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Interest Grabber. Section 12-3. Information, Please

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    1. Interest Grabber Section 12-3 • Information, Please • DNA contains the information that a cell needs to carry out all of its functions. In a way, DNA is like the cell’s encyclopedia. Suppose that you go to the library to do research for a science project. You find the information in an encyclopedia. You go to the desk to sign out the book, but the librarian informs you that this book is for reference only and may not be taken out. 1. Why do you think the library holds some books for reference only? 2. If you can’t borrow a book, how can you take home the information in it? 3. All of the parts of a cell are controlled by the information in DNA, yet DNA does not leave the nucleus. How do you think the information in DNA might get from the nucleus to the rest of the cell? Go to Section:

    2. Protein Synthesis • Occurs in 2 steps: • In nucleus- Transcription • In cytoplasm/ ribosomes- Translation

    3. Messenger RNA Ribosomal RNA Transfer RNA Bringamino acids toribosome Combine with proteins tRNA mRNA Carry instructions rRNA DNA Ribosome Ribosomes Concept Map Section 12-3 RNA can be also called which functions to also called which functions to also called which functions to from to to make up Go to Section:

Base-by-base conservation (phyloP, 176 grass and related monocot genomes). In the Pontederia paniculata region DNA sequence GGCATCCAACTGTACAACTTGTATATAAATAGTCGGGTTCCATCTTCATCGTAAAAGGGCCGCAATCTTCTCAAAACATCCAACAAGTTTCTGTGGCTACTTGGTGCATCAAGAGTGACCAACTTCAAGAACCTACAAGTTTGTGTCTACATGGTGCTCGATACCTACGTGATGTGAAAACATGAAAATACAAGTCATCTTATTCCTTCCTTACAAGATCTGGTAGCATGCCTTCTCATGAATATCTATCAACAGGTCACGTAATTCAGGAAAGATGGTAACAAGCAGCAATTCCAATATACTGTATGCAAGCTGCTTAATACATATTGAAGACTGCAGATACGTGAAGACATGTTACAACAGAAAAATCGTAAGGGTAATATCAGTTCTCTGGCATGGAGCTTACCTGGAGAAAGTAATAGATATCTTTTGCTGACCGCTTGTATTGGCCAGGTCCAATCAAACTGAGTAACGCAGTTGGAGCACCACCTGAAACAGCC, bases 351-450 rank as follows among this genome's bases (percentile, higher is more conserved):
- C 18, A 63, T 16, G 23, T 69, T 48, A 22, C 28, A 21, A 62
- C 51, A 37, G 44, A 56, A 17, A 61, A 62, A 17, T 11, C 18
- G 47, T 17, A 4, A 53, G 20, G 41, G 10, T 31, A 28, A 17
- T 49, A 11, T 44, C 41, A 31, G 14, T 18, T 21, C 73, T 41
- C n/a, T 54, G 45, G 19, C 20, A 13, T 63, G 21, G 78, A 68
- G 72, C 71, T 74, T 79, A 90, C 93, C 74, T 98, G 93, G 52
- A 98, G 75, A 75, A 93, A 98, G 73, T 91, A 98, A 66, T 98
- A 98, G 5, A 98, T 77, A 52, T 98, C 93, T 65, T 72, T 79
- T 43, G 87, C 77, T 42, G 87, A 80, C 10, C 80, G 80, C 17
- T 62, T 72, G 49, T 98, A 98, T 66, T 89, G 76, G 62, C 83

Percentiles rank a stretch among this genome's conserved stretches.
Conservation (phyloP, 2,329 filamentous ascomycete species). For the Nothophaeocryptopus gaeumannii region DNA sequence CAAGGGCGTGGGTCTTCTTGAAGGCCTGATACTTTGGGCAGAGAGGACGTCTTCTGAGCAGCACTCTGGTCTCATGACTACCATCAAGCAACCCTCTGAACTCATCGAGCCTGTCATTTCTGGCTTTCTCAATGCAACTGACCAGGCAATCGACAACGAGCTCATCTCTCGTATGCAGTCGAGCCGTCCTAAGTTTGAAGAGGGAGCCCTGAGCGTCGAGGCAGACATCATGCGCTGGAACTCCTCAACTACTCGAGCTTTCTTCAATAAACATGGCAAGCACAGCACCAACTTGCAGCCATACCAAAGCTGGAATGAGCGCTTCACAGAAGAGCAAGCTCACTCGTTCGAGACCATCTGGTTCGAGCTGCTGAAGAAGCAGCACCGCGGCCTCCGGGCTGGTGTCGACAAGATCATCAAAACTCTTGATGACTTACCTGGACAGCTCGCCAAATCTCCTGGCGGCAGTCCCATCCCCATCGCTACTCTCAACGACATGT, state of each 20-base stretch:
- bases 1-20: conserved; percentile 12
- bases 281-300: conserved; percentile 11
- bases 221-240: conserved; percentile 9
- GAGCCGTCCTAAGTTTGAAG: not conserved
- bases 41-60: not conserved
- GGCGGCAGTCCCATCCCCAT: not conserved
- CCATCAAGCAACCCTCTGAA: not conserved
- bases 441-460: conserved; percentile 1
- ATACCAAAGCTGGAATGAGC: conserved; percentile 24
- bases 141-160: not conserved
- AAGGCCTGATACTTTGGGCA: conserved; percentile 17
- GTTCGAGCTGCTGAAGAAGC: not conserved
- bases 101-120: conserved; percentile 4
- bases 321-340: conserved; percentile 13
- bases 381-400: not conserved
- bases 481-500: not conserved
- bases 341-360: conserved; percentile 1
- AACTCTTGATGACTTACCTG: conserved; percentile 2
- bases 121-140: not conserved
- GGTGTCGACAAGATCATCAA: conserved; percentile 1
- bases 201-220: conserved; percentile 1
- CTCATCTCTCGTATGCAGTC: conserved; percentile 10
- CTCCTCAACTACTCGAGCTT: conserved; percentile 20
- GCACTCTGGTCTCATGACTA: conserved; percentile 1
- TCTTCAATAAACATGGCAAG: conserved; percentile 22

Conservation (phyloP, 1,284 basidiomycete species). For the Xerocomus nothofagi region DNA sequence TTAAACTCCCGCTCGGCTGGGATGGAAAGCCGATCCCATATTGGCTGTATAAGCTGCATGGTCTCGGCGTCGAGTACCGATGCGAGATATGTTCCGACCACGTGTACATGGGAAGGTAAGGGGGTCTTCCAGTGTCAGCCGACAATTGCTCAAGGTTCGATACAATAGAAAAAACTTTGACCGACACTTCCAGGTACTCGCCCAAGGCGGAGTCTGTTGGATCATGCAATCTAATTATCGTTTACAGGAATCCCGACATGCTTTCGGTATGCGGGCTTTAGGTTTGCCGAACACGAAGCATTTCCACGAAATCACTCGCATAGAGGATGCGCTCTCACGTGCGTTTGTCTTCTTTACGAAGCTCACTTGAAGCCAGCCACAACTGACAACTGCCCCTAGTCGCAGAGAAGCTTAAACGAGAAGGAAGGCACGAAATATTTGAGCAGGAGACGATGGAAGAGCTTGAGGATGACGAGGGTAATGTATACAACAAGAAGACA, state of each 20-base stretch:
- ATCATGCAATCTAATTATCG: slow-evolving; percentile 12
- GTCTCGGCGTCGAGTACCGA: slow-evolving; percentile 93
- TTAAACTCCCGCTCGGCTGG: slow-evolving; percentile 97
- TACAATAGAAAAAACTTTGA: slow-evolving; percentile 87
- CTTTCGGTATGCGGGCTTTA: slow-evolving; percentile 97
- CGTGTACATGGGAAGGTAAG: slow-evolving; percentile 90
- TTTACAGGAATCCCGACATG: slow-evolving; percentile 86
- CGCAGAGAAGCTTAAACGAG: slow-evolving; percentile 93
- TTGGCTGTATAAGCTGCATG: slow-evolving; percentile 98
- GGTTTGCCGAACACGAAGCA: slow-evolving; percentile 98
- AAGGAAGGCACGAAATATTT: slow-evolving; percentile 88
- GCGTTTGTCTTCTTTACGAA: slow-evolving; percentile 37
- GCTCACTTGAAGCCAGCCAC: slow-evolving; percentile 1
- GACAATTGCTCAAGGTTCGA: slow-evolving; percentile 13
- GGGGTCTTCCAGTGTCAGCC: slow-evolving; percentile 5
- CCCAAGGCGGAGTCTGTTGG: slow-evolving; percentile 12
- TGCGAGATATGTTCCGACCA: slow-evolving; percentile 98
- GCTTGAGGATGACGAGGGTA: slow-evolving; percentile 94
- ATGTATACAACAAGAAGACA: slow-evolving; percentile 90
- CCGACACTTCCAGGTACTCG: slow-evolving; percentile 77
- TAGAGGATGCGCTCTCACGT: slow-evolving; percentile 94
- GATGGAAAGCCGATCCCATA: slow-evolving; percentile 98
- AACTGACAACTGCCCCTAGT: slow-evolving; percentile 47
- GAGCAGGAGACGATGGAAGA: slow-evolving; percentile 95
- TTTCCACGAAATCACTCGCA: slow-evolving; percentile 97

4. Figure 12–14 Transcription Section 12-3 Adenine (DNA and RNA) Cystosine (DNA and RNA) Guanine(DNA and RNA) Thymine (DNA only) Uracil (RNA only) RNApolymerase DNA RNA Go to Section:

    5. Figure 12–17 The Genetic Code Section 12-3 Go to Section:

    6. Figure 12–18 Translation Section 12-3 Nucleus Messenger RNA Messenger RNA is transcribed in the nucleus. mRNA Lysine Phenylalanine tRNA Transfer RNA The mRNA then enters the cytoplasm and attaches to a ribosome. Translation begins at AUG, the start codon. Each transfer RNA has an anticodon whose bases are complementary to a codon on the mRNA strand. The ribosome positions the start codon to attract its anticodon, which is part of the tRNA that binds methionine. The ribosome also binds the next codon and its anticodon. Methionine Ribosome Start codon mRNA Go to Section:

    7. Figure 12–18 Translation (continued) Section 12-3 The Polypeptide “Assembly Line” The ribosome joins the two amino acids—methionine and phenylalanine—and breaks the bond between methionine and its tRNA. The tRNA floats away, allowing the ribosome to bind to another tRNA. The ribosome moves along the mRNA, binding new tRNA molecules and amino acids. Growing polypeptide chain Ribosome tRNA Lysine tRNA mRNA Completing the Polypeptide The process continues until the ribosome reaches one of the three stop codons. The result is a growing polypeptide chain. mRNA Translation direction Ribosome Go to Section: